Aiden brought her hands up to her mouth. "Je ne peux pas l'aider. Personne ne nous dira ce qui s'est passé. I want to know if she was in pain." Fresh tears slipped down her cheek.

Seeing Daisy's friends in this state, I wanted to lie to them, to tell them that Daisy's death had been quick and painless. But... that would taint her memory, that had to be carried by their hearts.

I looked down at my hands. "She... um, she didn't die easily." I began. "She fought back, and protected the children. She was hurt because of it."

Aiden nodded, sniffing hard, trying to blink back her tears. "That sounds like her."

"Professor Barnes!" Amie called suddenly. The professor had been walking past us, but turned when he heard his name. Amie pulled a paper out of her pocket as he approached. She separated from me to meet him just before he joined the group.

The paper was an envelope, plain white, with a pink sticker closing it. "Daisy told me to throw this away, but I kept it." Amie started shaking a little as she spoke, till the envelope trembled. "I knew that she might give it to you, one day." She held it out to him.

Professor Barnes looked truly surprised, his glasses slipping a little. "What is it?" he asked, not taking the envelope.

Amie frowned, thinking hard. "I don't know the word." she said helplessly. "She thought of you, a lot."

Professor Barnes shook his head and swallowed. "I cannot take that." he said. "It wouldn't be right."

Amie's shoulders sagged. I stepped up then. "Please take it, Professor." I told him. "A girl's feelings are in there."

"That's why I cannot take it. I've never done anything to suggest-"

"No one thinks you did." I told him. "It's one-sided, yes, but please just accept her feelings, for her own sake."

"You don't have to read it, just keep it." Amie said. "Please, Professor."

He looked at me, and I nodded encouragingly. He lifted up both hands and Amie gently dropped the envelope into them. "Thank you." he said quietly, and Amie hurried back to her friends.

I lingered, watching the Professor's face. "It's heavy." His voice was soft as he stared at the envelope.

"It's only paper." I assured him.

"It feels so very heavy." He tucked it away into his inside jacket pocket. He looked at me. "Still, I will carry it."

"I'm sure that's more than Daisy could have hoped for." I told him.

"Excuse me, I'm needed at the altar." he turned quickly and walked towards the front of the church.

Ms. Brun stood at the Altar, surveying her brood. All of the muted conversations immediately hushed.

Kieran was suddenly at my side, his attention on his mother. "Shouldn't you be up there?" I asked.

"Then who will translate for you?" he asked.

"Thanks." I said shyly.

He took my hand in his and kissed the back of it. "Anything for a pretty woman."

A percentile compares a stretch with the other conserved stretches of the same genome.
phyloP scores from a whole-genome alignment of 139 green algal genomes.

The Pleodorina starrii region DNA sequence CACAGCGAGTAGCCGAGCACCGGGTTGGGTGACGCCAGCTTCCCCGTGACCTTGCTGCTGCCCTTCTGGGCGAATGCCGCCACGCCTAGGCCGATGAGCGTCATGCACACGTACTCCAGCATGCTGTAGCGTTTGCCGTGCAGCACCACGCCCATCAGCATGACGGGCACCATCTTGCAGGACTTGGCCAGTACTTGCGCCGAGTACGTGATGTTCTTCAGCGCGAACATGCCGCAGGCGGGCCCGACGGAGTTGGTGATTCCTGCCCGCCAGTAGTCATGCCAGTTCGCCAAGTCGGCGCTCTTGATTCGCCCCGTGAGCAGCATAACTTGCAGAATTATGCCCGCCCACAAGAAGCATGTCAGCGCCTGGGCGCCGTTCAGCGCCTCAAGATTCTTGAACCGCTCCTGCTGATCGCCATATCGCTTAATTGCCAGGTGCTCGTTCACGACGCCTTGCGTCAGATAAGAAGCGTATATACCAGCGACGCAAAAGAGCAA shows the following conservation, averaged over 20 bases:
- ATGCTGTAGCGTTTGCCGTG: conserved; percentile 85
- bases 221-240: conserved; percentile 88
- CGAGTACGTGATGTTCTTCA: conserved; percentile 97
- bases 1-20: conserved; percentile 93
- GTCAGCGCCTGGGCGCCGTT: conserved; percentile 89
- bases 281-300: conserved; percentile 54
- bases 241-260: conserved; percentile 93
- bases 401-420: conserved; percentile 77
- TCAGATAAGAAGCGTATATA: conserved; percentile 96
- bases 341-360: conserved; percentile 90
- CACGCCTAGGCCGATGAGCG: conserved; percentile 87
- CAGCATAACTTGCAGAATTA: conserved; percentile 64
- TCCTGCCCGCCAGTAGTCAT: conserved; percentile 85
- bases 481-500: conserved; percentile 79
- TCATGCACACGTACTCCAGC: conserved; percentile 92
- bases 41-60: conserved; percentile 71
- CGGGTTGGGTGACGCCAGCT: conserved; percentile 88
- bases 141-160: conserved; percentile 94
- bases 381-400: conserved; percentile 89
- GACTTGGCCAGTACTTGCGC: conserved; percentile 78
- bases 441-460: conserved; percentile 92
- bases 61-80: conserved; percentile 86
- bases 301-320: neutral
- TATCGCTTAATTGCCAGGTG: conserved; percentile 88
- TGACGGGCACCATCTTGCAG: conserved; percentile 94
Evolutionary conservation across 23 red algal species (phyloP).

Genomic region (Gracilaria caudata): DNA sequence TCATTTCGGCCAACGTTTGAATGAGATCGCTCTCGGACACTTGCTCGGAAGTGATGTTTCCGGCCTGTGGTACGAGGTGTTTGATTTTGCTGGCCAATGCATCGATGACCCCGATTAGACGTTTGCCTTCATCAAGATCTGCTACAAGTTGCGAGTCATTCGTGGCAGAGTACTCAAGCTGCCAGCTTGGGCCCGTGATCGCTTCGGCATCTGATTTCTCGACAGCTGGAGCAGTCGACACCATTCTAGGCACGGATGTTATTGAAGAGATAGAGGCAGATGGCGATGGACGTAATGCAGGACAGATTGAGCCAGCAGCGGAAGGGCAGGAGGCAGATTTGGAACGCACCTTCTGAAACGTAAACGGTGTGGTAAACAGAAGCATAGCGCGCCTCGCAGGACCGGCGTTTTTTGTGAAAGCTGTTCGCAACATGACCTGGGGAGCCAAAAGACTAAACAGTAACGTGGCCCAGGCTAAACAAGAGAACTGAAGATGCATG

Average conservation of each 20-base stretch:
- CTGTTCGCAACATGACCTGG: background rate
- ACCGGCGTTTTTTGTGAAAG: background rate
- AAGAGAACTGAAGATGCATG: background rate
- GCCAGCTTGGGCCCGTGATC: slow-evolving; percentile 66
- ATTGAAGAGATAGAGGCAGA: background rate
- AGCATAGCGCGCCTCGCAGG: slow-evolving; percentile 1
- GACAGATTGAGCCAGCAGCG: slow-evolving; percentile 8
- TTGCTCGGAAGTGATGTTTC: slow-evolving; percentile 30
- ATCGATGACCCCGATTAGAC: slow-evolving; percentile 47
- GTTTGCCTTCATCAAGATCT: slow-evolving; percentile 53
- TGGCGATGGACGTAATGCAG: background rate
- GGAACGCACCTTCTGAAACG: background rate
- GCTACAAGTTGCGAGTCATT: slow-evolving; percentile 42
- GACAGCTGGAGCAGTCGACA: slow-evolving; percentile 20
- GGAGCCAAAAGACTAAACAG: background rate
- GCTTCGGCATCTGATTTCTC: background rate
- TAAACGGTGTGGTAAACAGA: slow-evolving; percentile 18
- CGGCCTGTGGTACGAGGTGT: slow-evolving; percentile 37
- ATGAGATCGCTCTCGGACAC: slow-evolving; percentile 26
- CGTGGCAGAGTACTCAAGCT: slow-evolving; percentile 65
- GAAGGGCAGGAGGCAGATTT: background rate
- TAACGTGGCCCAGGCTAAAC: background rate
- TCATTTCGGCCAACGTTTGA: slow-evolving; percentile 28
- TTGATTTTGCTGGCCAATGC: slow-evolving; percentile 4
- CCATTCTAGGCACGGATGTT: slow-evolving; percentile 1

A strange feeling washed over me. "What?"

He smirked. "I said 'Tout pour une jolie femme'. It means-"

"Anything for a pretty woman." I interrupted him.

His smile widened. "Your French is improving."

"Yeah, I guess." I pulled my hand from his, my stomach tightening uncomfortably.

Ms. Brun began speaking, so we both turned our attentions back to the altar. Kieran began translating for me, keeping his voice low.

"Tonight, we say goodbye to a student and a friend, someone who was caring, thoughtful, and had more strength than anyone could imagine. When a good friend leaves us, we must hold them in our hearts, so that they are never forgotten."

"Daisy risked her life protecting our most vulnerable pupils. At a time that the entire school was defenseless, she faced the threat by herself, with courage and strength. She symbolizes everything this school was built for."

"Many who see St. Katrina's School for Girls from the outside see a school that raises hunters. There are those inside the school that also believe this. But that assumption is not correct. Every student here was once a victim of a very specific threat. Our school's goal is not to thrust ourselves back into the position of 'victim' by hunting, but to understand our threat, so that we are never victims again."

Ms. Brun paused, letting her eyes fall on each face in the church. "It is with the goal of the school in mind, that I will acknowledge and present another individual. A person that risked her existence to protect this school. She is not one of us, but we have become a part of her. Without her actions last night, our casualties would have been much greater."

"As we say goodbye to one student, we also welcome another. May I introduce Nora Manigault, Saint Katrina's first papillon student."

There were gasps and cries of exclamation throughout the church. I looked at Kieran, but he didn't seem surprised. I looked back to the altar as Nora climbed the steps up to it. She wore a school uniform, the crimson and maroon contrasting with her long golden hair. The pale pink shirt gave her face some color, and when she smiled, she practically glowed.

She bowed deeply to the other students. "I understand my presence here must be confusing and unwanted, but as long as I am here I promise that the Black Rose will never harm any of you, and neither will I."

She appeared to take a breath, preparing herself. Despite her smile, I could see she was nervous, unsure of herself. It was almost unbearably cute.

"You want to understand papillons, and I want to understand you." She looked around the church. "This place, it feels so new here, but also comforting, I want to understand that as well." She folded her hands in front of her. "I met Daisy the first night I came here, she was taking care of the children. She didn't know who I was, but she still welcomed me warmly. She was kind to me and let me read to the girls." Nora's smile was wide, but tears shimmered in her eyes. "The girls will miss her so much, I'm sorry that she is gone now."

Franceska and Aiden looked at each other, their expressions identical in their confusion and doubt. Aiden's eyes welled up again and Franceska wrapped her arms around her sister.

"That girl is either the purest creature in the world, or the greatest manipulator." Kieran said softly.

"Manipulator?" I asked.

"How else could she get every student to accept her, even begrudgingly, except by shedding tears for one of their own, right in front of them? She is either a genius or a complete innocent."

"Hmm." I said. He had a point, but I couldn't bring myself to think anything bad of Nora. "If she's going to be staying here, then you can keep an eye on her, make sure she stays out of trouble."